Dyson vacuums usually have excellent filtration, and the V10 is no exception. It’s capable of removing 99.97% of particles down to 0.3 microns in size, such as dust, pollen and other allergens, so it’s much less likely to trigger allergies than vacs with less effective filters.

The first line of defence is the column of 14 cyclones. These generate a large amount of force to push allergens into the bin, rather than allowing them to escape into the air.

There’s also a post-motor filter. This is a backup for catching any particles that managed to escape the cyclones, and needs to be regularly cleaned to maintain performance.

It has also been certified as asthma and allergy friendly by Allergy Standards Limited.

Emptying & Cleaning

Emptying systemOne of the complaints about the Dyson V6 cord-free was that it was difficult to empty without dust and dirt getting stuck. This was addressed in the V8 by adding an inner collar to push dirt out of the bin.

The V10 has a similar system, called the “Point and Shoot” system. The side of the vacuum has a slider that simultaneously opens the bin flap and forces out dust and debris, so you shouldn’t need to pull it out by hand. It’s a simple system that’s improved by the design of the V10, which allows you to point the vacuum deep into the bin, rather than the V8’s “right angle” design.

A minor downside is that you need to detach the stick and tools before you can empty the vacuum. The previous V8 design allowed you to empty the bin with tools still attached.

Price & Competitor Comparison

The biggest downside to the Dyson Cyclone V10 is the price. With prices starting at £400, depending on the version, it’s likely to be outside many people’s budget for a vacuum cleaner.

Does it justify the cost though? There are some true innovations included with the V10, such as the lighter (yet more powerful) motor and redesigned body. It also provides excellent cleaning performance on all surfaces, without needing to worry about a cord.

If you can afford it, this is the most advanced and effective cordless stick vacuum available at the moment. It’s also worth shopping around for deals and discounts, as the best price varies by retailer and season (check Amazon, Argos, Currys and John Lewis).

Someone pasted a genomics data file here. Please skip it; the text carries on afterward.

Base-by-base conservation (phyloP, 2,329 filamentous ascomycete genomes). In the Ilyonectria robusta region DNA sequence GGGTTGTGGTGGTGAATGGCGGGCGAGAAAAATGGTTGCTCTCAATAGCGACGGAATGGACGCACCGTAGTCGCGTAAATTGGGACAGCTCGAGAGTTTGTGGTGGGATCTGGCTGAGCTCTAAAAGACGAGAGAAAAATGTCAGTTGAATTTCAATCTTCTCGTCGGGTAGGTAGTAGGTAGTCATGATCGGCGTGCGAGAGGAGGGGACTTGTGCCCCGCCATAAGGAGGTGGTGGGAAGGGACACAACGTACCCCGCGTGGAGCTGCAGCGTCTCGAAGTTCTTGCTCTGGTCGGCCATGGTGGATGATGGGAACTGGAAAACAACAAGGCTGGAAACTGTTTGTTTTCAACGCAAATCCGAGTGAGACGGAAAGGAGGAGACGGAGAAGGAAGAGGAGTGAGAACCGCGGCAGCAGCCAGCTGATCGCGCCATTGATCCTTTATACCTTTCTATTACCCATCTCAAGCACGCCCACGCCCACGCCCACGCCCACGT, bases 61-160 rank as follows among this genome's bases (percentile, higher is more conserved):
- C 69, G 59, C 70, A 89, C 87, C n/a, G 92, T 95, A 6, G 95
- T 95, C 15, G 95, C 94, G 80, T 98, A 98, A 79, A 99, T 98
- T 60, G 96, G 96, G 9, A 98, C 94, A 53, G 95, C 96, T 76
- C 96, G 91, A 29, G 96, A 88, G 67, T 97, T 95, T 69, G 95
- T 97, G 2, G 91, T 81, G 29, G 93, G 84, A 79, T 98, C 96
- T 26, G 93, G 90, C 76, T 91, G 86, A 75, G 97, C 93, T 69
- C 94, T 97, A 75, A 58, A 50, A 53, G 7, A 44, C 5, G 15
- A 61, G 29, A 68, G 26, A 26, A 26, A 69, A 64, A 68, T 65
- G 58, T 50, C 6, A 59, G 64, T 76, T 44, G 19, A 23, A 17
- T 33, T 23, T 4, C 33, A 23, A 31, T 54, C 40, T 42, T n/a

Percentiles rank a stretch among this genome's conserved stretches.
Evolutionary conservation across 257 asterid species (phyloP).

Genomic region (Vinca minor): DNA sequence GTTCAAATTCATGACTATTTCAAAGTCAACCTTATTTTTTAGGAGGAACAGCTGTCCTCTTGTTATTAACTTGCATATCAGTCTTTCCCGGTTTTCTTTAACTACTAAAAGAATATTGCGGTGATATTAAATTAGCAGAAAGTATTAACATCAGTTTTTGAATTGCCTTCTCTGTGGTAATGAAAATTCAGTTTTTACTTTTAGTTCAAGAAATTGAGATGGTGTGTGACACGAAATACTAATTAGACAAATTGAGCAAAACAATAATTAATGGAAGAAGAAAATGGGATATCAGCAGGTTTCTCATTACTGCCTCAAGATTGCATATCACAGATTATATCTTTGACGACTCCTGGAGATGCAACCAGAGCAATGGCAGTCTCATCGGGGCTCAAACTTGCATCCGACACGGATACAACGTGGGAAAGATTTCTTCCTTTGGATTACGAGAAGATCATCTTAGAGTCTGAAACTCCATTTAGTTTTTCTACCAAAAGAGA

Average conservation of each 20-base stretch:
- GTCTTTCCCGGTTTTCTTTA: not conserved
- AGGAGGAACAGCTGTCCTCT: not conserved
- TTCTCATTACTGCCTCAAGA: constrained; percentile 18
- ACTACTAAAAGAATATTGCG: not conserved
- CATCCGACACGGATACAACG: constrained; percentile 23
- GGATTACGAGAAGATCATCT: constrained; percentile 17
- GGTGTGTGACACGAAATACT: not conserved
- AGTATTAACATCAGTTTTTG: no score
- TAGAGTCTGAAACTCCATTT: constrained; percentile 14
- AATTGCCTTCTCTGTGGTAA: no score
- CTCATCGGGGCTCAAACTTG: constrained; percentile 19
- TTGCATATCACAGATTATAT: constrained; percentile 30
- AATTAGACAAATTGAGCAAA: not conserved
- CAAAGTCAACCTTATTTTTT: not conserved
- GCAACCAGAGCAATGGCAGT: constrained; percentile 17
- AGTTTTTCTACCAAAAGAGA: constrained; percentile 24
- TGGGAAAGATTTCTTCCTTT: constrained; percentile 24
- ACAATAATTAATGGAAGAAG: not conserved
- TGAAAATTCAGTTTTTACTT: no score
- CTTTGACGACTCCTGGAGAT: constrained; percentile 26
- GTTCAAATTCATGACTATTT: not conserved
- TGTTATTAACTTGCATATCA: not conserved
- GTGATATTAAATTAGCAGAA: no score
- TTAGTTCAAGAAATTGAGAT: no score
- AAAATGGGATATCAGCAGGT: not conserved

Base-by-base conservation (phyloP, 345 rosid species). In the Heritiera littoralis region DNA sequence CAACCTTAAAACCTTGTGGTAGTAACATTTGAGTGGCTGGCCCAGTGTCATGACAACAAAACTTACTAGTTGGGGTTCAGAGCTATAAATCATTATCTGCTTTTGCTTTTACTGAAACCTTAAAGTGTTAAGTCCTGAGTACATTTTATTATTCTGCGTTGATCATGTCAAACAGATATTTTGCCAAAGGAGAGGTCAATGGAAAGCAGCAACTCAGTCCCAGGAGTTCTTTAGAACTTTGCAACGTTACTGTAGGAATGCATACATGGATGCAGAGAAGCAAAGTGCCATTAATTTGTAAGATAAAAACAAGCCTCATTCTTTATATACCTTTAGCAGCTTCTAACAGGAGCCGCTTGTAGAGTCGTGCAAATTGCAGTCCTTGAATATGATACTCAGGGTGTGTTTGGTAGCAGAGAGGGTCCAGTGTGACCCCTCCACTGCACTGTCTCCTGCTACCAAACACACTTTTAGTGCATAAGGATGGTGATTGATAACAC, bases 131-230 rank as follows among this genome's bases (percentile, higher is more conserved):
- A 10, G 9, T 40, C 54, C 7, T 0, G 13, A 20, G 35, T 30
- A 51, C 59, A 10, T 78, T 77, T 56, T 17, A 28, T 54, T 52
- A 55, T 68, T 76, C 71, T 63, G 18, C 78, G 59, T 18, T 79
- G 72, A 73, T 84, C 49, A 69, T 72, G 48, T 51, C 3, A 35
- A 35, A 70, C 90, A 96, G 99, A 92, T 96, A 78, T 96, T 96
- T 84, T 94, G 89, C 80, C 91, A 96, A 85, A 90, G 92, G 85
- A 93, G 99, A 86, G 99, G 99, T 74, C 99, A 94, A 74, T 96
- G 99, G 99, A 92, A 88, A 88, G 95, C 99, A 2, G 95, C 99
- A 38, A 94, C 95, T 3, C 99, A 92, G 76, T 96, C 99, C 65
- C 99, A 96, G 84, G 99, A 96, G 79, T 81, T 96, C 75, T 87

Frequently Asked Questions

How Much Does the Dyson V10 Weigh?

The V10 weighs approximately 2.7kg, although this depends on which tools you’re using. It’s not the lightest cordless on the market, but it’s pretty close!

Can The Height of the Direct-Drive Cleaner Head be Adjusted?

No, the direct-drive head is not adjustable. If you’re worried about scratching hard floors, go for the Absolute or Total Clean, as these come with the soft roller cleaner head.


The Dyson V10 Cyclone is an outstanding vacuum cleaner. Dyson has refined and improved the stick design, and it can match many corded vacuums for cleaning performance. It’s also lightweight, easy to use and highly versatile – plus the low power mode is surprisingly powerful.

There are a few downsides though. The most obvious is the price, as the Cyclone V10 is one of the priciest vacuums on the market. It also only lasts around 5-7 minutes on its highest power mode – although the medium suction mode is nearly always enough for most cleaning tasks.

If you’re looking for the best cordless vacuum on the market – and arguably the best all-round vacuum cleaner – the V10 Cyclone is the one to go for.

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1 thought on “Dyson Cyclone V10 Review – Analysis of Battery Life, Price, Performance & Tools”

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    I was skeptical but seems like Dyson has pulled it out of the bag with this one. They’ve come a long way since their first cordlesses which were terrible!!